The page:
Fire safes are usually portable, and valuables should not be stored in them.

Fire safes are rated according to how long it will take for the contents to ignite at a certain temperature.

Once a safe has been opened, the contents will need to be secured, because everything that’s in a safe is either valuable, important or dangerous. Whenever I open a safe, I make sure that a family member and a second witness are available to assist in cataloging what comes out of it. If guns are involved, make sure someone who knows guns is around to handle the guns; you don’t want to inadvertently shoot someone.Once the items in a safe have been cataloged, they should be secured. Valuables and important papers should go into a safe-deposit box at a bank. Guns should be stored at a gun shop until they are disposed of. Most guns shops will store guns for a fee while an executor checks their registration. Gun shops will assume all liability for the guns and provide the executor with a receipt. Never let a relative (or anyone else) “hold onto a gun for safekeeping”; that’s just asking for trouble.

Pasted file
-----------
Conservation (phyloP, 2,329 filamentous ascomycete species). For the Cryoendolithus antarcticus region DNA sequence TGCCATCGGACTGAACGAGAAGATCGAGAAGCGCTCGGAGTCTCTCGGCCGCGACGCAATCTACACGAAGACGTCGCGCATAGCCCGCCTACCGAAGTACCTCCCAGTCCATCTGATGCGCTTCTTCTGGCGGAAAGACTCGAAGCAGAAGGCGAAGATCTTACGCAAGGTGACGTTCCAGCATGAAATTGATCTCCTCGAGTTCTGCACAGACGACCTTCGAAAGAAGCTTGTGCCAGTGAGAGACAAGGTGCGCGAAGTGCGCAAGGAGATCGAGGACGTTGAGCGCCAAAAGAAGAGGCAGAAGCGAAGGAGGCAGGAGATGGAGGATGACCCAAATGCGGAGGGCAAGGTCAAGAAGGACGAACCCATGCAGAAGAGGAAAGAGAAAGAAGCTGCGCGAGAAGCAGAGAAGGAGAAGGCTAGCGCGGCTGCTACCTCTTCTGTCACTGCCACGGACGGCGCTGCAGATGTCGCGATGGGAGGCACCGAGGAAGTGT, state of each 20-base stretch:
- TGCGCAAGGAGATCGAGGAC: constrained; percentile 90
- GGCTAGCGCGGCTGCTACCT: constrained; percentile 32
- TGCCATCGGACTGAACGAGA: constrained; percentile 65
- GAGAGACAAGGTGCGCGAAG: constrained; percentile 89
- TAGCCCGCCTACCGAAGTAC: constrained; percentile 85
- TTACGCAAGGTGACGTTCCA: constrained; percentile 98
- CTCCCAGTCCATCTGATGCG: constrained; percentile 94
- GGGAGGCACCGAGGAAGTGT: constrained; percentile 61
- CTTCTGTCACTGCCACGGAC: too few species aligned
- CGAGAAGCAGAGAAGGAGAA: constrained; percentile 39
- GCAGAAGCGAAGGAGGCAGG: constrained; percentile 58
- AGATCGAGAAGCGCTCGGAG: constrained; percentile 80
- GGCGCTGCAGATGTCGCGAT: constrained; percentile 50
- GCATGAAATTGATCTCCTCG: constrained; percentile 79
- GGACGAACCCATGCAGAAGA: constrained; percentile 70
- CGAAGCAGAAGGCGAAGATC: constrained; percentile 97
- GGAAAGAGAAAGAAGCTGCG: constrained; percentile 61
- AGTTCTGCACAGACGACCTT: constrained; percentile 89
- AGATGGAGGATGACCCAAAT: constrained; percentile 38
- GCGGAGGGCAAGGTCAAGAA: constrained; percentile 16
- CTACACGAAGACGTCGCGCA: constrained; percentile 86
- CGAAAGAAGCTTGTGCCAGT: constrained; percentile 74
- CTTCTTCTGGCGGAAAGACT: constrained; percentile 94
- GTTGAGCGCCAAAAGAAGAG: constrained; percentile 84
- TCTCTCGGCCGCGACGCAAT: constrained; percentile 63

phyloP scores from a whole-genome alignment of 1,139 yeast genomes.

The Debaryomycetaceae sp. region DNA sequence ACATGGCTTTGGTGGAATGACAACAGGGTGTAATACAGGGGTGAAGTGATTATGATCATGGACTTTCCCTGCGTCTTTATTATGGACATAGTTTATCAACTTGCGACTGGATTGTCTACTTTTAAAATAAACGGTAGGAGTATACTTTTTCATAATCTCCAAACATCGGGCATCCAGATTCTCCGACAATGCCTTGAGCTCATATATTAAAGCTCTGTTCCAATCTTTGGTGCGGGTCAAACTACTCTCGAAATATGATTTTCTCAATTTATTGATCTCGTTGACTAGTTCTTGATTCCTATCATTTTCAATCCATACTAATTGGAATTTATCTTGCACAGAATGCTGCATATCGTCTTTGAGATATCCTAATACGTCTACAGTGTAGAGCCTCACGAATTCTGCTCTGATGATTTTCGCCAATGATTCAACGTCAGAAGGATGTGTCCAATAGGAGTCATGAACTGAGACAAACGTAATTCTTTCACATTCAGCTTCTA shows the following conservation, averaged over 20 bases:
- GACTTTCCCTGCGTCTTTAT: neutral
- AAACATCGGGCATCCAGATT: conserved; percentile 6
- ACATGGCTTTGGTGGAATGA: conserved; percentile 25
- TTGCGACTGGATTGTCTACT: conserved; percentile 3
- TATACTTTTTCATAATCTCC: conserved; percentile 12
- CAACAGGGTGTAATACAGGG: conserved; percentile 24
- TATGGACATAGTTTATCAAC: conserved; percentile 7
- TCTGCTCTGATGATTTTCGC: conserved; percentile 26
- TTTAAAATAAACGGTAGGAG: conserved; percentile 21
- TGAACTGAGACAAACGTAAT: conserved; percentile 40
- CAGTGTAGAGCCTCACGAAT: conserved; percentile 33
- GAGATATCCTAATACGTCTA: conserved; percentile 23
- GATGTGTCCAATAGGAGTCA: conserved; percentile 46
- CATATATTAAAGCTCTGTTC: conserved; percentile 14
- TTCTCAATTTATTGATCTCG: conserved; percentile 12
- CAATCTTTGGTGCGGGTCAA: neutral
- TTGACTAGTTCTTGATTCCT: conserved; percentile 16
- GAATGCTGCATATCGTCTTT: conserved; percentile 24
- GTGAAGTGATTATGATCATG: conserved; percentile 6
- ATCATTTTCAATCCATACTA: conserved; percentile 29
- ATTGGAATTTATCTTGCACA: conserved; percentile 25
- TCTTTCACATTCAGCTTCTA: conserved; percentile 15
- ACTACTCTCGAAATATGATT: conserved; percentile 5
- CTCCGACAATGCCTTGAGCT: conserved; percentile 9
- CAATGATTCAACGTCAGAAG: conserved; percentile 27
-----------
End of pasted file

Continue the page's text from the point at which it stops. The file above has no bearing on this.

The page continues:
Valuables and guns taken from a safe should be appraised, especially if they are to be transferred to an heir. If items are to be liquidated, the most efficient way to dispose of them is via a licensed auctioneer. In most states, auctioneers are able to sell guns without a dealer’s permit; check your state’s statutes before acting on this advice, though. Estate sale operators who are not licensed auctioneers or gun dealers cannot legally sell your guns. Auctioneers can usually get more money for guns and jewelry than retailers are willing to pay.